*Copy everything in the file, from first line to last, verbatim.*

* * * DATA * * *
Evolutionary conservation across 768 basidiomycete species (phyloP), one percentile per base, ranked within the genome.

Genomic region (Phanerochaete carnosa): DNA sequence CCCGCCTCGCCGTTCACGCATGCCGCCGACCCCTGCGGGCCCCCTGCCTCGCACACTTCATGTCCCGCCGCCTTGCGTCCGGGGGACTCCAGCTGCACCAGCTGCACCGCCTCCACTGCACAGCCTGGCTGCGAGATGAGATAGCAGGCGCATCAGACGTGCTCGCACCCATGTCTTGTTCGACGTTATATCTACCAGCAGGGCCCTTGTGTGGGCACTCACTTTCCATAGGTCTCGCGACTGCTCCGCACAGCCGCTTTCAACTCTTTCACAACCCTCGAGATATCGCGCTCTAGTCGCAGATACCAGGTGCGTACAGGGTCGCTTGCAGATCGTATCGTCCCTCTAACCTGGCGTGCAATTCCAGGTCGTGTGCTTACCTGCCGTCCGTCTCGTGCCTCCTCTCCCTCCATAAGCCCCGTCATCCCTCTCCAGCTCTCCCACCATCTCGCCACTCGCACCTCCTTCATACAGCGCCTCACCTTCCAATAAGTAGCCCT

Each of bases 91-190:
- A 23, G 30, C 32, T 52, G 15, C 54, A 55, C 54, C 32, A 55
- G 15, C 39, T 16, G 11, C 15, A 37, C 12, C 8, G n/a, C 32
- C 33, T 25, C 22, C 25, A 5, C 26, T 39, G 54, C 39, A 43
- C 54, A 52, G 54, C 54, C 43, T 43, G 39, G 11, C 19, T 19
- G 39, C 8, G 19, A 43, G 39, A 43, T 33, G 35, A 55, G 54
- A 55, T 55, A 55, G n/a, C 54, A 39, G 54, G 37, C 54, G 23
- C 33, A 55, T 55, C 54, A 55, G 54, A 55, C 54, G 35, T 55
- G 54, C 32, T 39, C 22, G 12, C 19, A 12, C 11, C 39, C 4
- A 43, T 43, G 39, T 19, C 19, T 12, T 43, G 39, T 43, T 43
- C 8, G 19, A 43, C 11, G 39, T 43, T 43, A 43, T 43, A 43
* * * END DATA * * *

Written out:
Evolutionary conservation across 768 basidiomycete species (phyloP), one percentile per base, ranked within the genome.

Genomic region (Phanerochaete carnosa): DNA sequence CCCGCCTCGCCGTTCACGCATGCCGCCGACCCCTGCGGGCCCCCTGCCTCGCACACTTCATGTCCCGCCGCCTTGCGTCCGGGGGACTCCAGCTGCACCAGCTGCACCGCCTCCACTGCACAGCCTGGCTGCGAGATGAGATAGCAGGCGCATCAGACGTGCTCGCACCCATGTCTTGTTCGACGTTATATCTACCAGCAGGGCCCTTGTGTGGGCACTCACTTTCCATAGGTCTCGCGACTGCTCCGCACAGCCGCTTTCAACTCTTTCACAACCCTCGAGATATCGCGCTCTAGTCGCAGATACCAGGTGCGTACAGGGTCGCTTGCAGATCGTATCGTCCCTCTAACCTGGCGTGCAATTCCAGGTCGTGTGCTTACCTGCCGTCCGTCTCGTGCCTCCTCTCCCTCCATAAGCCCCGTCATCCCTCTCCAGCTCTCCCACCATCTCGCCACTCGCACCTCCTTCATACAGCGCCTCACCTTCCAATAAGTAGCCCT

Each of bases 91-190:
- A 23, G 30, C 32, T 52, G 15, C 54, A 55, C 54, C 32, A 55
- G 15, C 39, T 16, G 11, C 15, A 37, C 12, C 8, G n/a, C 32
- C 33, T 25, C 22, C 25, A 5, C 26, T 39, G 54, C 39, A 43
- C 54, A 52, G 54, C 54, C 43, T 43, G 39, G 11, C 19, T 19
- G 39, C 8, G 19, A 43, G 39, A 43, T 33, G 35, A 55, G 54
- A 55, T 55, A 55, G n/a, C 54, A 39, G 54, G 37, C 54, G 23
- C 33, A 55, T 55, C 54, A 55, G 54, A 55, C 54, G 35, T 55
- G 54, C 32, T 39, C 22, G 12, C 19, A 12, C 11, C 39, C 4
- A 43, T 43, G 39, T 19, C 19, T 12, T 43, G 39, T 43, T 43
- C 8, G 19, A 43, C 11, G 39, T 43, T 43, A 43, T 43, A 43